If you consume food that is contaminated by germs (or toxins), you will probably end up with food poisoning. However, you might not know the exact cause of it. It might have been caused by bacteria or viruses. Sometimes, certain parasites can also cause food poisoning. You may also suffer from food poisoning if you eat food that is adulterated by harmful pesticides.
Food Poisoning Symptoms
The symptoms of food poisoning can vary depending on the type of contaminant and the individual’s sensitivity, but common symptoms include:
- Nausea and vomiting: First symptoms of food poisoning include vomiting, aiding elimination of harmful substances.
- Diarrhea: Diarrhea, a common food poisoning symptom, can range from mild to severe and may contain blood.
- Abdominal pain and cramps: Abdominal pain, sharp or cramping, can be localized or spread.
- Fever: Food poisoning can cause low-grade or high fever, indicating infection, and may indicate infection.
- Fatigue and weakness:Food poisoning causes fatigue and weakness as the body fights off infection and eliminates toxins.
- Headache: Headaches and migraines may occur from food poisoning due to dehydration, electrolyte imbalances, or body response.
- Muscle aches: Individuals may experience muscle aches and joint pain due to infection-induced inflammatory response.
- Loss of appetite: Food poisoning causes temporary appetite loss; hydrate and consume small, easily digestible meals.
- Dehydration: Diarrhea and vomiting cause dehydration, causing symptoms like dry mouth, excessive thirst, decreased urine output, dizziness, and lightheadedness.
- Other symptoms: Contaminants can cause additional symptoms like chills, sweating, dizziness, blurred vision, tingling, and neurological issues in severe cases.
It’s worth noting that the onset and duration of symptoms can vary depending on the type of pathogen involved.
How Can You Conclude That You Have Food Poisoning?
By analyzing the conditions under which the food was cooked, the color, smell, or texture of the food you had in the past few hours, you can conclude that you have food poisoning. You will get to know that you are actually suffering from food poisoning if the food you have eaten within the last few hours was undercooked, smelled funny, or tasted “off.”
If others who ate the same food as you seem to suffer from the same symptoms, then probably, you and the others are experiencing food poisoning. In some scenarios, you can conclude that you have food poisoning if your symptoms start suddenly (out of the blue).
What to eat when you have food poisoning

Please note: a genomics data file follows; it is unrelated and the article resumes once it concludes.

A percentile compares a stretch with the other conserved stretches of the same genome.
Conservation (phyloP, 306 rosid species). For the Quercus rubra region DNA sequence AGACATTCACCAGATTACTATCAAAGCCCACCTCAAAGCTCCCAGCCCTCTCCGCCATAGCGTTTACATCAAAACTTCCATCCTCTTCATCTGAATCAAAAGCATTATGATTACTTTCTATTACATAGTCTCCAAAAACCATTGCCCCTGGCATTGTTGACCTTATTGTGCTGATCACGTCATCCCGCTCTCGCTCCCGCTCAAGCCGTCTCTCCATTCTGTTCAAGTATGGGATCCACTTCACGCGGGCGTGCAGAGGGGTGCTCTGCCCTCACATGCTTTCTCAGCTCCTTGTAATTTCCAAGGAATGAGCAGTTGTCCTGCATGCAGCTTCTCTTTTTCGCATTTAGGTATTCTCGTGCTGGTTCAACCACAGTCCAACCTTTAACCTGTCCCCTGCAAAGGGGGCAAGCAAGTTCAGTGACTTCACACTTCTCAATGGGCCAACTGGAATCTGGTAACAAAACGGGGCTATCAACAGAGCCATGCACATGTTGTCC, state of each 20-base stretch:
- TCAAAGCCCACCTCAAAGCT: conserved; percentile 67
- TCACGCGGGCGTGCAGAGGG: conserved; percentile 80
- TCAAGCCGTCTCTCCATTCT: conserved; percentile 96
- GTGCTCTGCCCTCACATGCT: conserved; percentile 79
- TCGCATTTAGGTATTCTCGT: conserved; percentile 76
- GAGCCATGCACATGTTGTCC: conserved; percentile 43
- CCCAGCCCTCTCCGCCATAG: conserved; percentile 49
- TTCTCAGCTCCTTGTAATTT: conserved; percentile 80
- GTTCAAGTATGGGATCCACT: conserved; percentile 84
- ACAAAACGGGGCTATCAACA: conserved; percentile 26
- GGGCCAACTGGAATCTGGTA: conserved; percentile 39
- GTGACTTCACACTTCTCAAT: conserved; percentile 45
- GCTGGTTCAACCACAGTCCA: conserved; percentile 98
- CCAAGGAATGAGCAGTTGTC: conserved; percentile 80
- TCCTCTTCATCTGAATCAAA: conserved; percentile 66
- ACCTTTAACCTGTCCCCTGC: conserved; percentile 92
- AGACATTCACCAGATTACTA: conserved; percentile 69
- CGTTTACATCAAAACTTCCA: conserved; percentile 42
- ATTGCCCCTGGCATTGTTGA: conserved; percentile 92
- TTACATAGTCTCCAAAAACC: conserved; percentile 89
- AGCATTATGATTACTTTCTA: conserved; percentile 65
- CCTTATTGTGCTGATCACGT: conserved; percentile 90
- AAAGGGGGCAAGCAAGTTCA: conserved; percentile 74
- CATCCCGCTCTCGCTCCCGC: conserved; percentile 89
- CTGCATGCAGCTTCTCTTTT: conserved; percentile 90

When you have food poisoning, it’s essential to give your digestive system time to recover and avoid further irritation. Here are some guidelines on what to eat when you have food poisoning:
- Stay hydrated: Manage food poisoning by preventing dehydration through clear fluids like water, electrolyte-rich solutions, and herbal teas, and sipping small amounts frequently.
- BRAT diet: BRAT diet: bland, easily digestible foods for stomach soothing and nutrition; start small, gradually increase.
- Plain crackers or dry toast: Consume foods that settle stomach, provide energy, and avoid irritants.
- Boiled or steamed vegetables:Cook light vegetables like carrots and green beans for nutrient-rich, stomach-friendly meals without heavy sauces.
- Clear broth or chicken soup: Choose clear broths for hydration and nutrition without heavy seasoning or meat chunks.
- Plain grilled chicken or fish:Grilled chicken or fish provides lean protein in small, well-cooked portions without heavy sauces or spices.
- Probiotic-rich foods: Probiotics promote gut health by restoring balance in yogurt, kefir, and plain, unsweetened foods.
- Avoid certain foods: Recover from food poisoning by avoiding spicy, greasy, dairy, caffeine, alcohol, and high-fiber, fat foods.
It’s crucial to listen to your body and introduce new foods gradually. Start with small portions and pay attention to any adverse reactions.
Are Viruses That Cause Food Poisoning Contagious?
Stomach flu or “viral gastroenteritis” is nothing but an intestinal infection. There are several ways through which viral gastroenteritis spreads. One way is by getting into contact with an infected person or a person who is suffering from food poisoning (caused by a virus). Another way is by consuming contaminated water or food.
Therefore, such viruses causing food poisoning are contagious. Then again, it all depends on the person who is affected. Some can be easily infected, whereas others may not be affected but can act as carriers of the virus.
What to do When you have Food Poisoning
When you are suffering from food poisoning, make sure you stay home so that you get adequate rest and you don’t spread it to others. Go out only if there is a dire necessity. Keep yourself hydrated by drinking plenty of water.
We cannot say for sure whether a particular case of food poisoning is contagious or not. However, since the microbes causing food poisoning are contagious, you need to assume that your case (if you’re facing it) is contagious, to be on the safer side. It is also extremely important to practice proper hand hygiene. Last but not least, get the advice of your healthcare provider.
When you follow the above measures, you can prevent the germs causing food poisoning from spreading to others. But as the saying goes, “Prevention is better than cure,” eat food that is properly cooked, store food in refrigerators (if necessary), and avoid eating unhealthy food.
Stay healthy, stay safe! To know more about Home remedies for Food poisoning click here.